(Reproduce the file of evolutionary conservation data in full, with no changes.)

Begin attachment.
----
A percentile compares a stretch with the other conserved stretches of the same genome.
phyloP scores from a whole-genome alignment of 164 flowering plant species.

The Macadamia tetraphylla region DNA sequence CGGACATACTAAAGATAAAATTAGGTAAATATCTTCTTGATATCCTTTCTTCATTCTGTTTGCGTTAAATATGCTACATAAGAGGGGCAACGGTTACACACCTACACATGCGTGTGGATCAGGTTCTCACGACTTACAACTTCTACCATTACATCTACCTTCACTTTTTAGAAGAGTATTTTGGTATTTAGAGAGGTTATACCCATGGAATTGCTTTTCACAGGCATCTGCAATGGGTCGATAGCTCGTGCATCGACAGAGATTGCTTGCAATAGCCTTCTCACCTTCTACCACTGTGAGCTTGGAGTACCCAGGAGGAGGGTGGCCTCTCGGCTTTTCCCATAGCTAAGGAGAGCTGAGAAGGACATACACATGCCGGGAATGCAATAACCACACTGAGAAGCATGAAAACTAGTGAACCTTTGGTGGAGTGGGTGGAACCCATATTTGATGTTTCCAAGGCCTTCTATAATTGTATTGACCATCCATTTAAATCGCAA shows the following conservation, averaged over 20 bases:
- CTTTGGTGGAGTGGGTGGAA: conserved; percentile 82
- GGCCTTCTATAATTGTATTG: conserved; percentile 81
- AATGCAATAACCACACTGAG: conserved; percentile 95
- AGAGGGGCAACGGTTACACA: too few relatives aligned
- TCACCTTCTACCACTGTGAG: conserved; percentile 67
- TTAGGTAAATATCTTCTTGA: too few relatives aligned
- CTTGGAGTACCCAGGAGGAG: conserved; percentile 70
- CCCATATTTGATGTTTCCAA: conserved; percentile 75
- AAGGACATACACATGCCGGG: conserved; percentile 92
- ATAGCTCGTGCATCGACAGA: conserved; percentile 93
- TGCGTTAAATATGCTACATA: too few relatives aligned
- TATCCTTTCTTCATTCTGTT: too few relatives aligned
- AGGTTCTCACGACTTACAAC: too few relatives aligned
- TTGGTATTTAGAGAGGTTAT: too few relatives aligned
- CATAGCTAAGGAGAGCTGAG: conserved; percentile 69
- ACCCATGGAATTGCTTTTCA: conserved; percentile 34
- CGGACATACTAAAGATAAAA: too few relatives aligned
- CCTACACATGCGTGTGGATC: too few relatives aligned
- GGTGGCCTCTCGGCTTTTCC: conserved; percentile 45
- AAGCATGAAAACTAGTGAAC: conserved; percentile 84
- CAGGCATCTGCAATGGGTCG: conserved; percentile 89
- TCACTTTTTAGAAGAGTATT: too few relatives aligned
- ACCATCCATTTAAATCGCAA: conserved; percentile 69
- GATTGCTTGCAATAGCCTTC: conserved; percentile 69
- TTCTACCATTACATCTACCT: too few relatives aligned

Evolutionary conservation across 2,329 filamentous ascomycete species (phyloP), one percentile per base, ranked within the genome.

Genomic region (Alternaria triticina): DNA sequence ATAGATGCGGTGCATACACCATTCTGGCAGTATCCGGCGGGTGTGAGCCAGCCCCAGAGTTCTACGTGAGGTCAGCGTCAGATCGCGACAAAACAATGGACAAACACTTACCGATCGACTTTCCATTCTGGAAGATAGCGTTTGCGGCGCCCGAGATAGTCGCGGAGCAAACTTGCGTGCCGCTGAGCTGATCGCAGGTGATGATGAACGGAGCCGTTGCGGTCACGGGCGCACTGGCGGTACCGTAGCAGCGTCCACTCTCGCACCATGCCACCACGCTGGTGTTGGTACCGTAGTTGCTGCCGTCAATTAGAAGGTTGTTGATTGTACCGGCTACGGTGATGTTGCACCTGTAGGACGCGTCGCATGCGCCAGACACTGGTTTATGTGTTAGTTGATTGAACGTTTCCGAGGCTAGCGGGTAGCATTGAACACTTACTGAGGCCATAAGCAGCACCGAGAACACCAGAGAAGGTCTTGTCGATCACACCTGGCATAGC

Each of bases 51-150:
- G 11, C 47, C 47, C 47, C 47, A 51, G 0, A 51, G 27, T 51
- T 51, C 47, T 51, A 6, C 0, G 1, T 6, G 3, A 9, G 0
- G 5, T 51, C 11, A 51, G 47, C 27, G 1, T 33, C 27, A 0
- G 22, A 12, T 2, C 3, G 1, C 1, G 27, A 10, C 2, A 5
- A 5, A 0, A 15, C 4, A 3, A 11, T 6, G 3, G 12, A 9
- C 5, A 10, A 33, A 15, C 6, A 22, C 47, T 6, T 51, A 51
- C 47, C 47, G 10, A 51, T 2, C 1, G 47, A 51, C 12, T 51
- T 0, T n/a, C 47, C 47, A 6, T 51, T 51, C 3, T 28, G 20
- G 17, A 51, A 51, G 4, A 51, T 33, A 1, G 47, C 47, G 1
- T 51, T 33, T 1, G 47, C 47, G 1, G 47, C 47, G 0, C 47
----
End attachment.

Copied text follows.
A percentile compares a stretch with the other conserved stretches of the same genome.
phyloP scores from a whole-genome alignment of 164 flowering plant species.

The Macadamia tetraphylla region DNA sequence CGGACATACTAAAGATAAAATTAGGTAAATATCTTCTTGATATCCTTTCTTCATTCTGTTTGCGTTAAATATGCTACATAAGAGGGGCAACGGTTACACACCTACACATGCGTGTGGATCAGGTTCTCACGACTTACAACTTCTACCATTACATCTACCTTCACTTTTTAGAAGAGTATTTTGGTATTTAGAGAGGTTATACCCATGGAATTGCTTTTCACAGGCATCTGCAATGGGTCGATAGCTCGTGCATCGACAGAGATTGCTTGCAATAGCCTTCTCACCTTCTACCACTGTGAGCTTGGAGTACCCAGGAGGAGGGTGGCCTCTCGGCTTTTCCCATAGCTAAGGAGAGCTGAGAAGGACATACACATGCCGGGAATGCAATAACCACACTGAGAAGCATGAAAACTAGTGAACCTTTGGTGGAGTGGGTGGAACCCATATTTGATGTTTCCAAGGCCTTCTATAATTGTATTGACCATCCATTTAAATCGCAA shows the following conservation, averaged over 20 bases:
- CTTTGGTGGAGTGGGTGGAA: conserved; percentile 82
- GGCCTTCTATAATTGTATTG: conserved; percentile 81
- AATGCAATAACCACACTGAG: conserved; percentile 95
- AGAGGGGCAACGGTTACACA: too few relatives aligned
- TCACCTTCTACCACTGTGAG: conserved; percentile 67
- TTAGGTAAATATCTTCTTGA: too few relatives aligned
- CTTGGAGTACCCAGGAGGAG: conserved; percentile 70
- CCCATATTTGATGTTTCCAA: conserved; percentile 75
- AAGGACATACACATGCCGGG: conserved; percentile 92
- ATAGCTCGTGCATCGACAGA: conserved; percentile 93
- TGCGTTAAATATGCTACATA: too few relatives aligned
- TATCCTTTCTTCATTCTGTT: too few relatives aligned
- AGGTTCTCACGACTTACAAC: too few relatives aligned
- TTGGTATTTAGAGAGGTTAT: too few relatives aligned
- CATAGCTAAGGAGAGCTGAG: conserved; percentile 69
- ACCCATGGAATTGCTTTTCA: conserved; percentile 34
- CGGACATACTAAAGATAAAA: too few relatives aligned
- CCTACACATGCGTGTGGATC: too few relatives aligned
- GGTGGCCTCTCGGCTTTTCC: conserved; percentile 45
- AAGCATGAAAACTAGTGAAC: conserved; percentile 84
- CAGGCATCTGCAATGGGTCG: conserved; percentile 89
- TCACTTTTTAGAAGAGTATT: too few relatives aligned
- ACCATCCATTTAAATCGCAA: conserved; percentile 69
- GATTGCTTGCAATAGCCTTC: conserved; percentile 69
- TTCTACCATTACATCTACCT: too few relatives aligned

Evolutionary conservation across 2,329 filamentous ascomycete species (phyloP), one percentile per base, ranked within the genome.

Genomic region (Alternaria triticina): DNA sequence ATAGATGCGGTGCATACACCATTCTGGCAGTATCCGGCGGGTGTGAGCCAGCCCCAGAGTTCTACGTGAGGTCAGCGTCAGATCGCGACAAAACAATGGACAAACACTTACCGATCGACTTTCCATTCTGGAAGATAGCGTTTGCGGCGCCCGAGATAGTCGCGGAGCAAACTTGCGTGCCGCTGAGCTGATCGCAGGTGATGATGAACGGAGCCGTTGCGGTCACGGGCGCACTGGCGGTACCGTAGCAGCGTCCACTCTCGCACCATGCCACCACGCTGGTGTTGGTACCGTAGTTGCTGCCGTCAATTAGAAGGTTGTTGATTGTACCGGCTACGGTGATGTTGCACCTGTAGGACGCGTCGCATGCGCCAGACACTGGTTTATGTGTTAGTTGATTGAACGTTTCCGAGGCTAGCGGGTAGCATTGAACACTTACTGAGGCCATAAGCAGCACCGAGAACACCAGAGAAGGTCTTGTCGATCACACCTGGCATAGC

Each of bases 51-150:
- G 11, C 47, C 47, C 47, C 47, A 51, G 0, A 51, G 27, T 51
- T 51, C 47, T 51, A 6, C 0, G 1, T 6, G 3, A 9, G 0
- G 5, T 51, C 11, A 51, G 47, C 27, G 1, T 33, C 27, A 0
- G 22, A 12, T 2, C 3, G 1, C 1, G 27, A 10, C 2, A 5
- A 5, A 0, A 15, C 4, A 3, A 11, T 6, G 3, G 12, A 9
- C 5, A 10, A 33, A 15, C 6, A 22, C 47, T 6, T 51, A 51
- C 47, C 47, G 10, A 51, T 2, C 1, G 47, A 51, C 12, T 51
- T 0, T n/a, C 47, C 47, A 6, T 51, T 51, C 3, T 28, G 20
- G 17, A 51, A 51, G 4, A 51, T 33, A 1, G 47, C 47, G 1
- T 51, T 33, T 1, G 47, C 47, G 1, G 47, C 47, G 0, C 47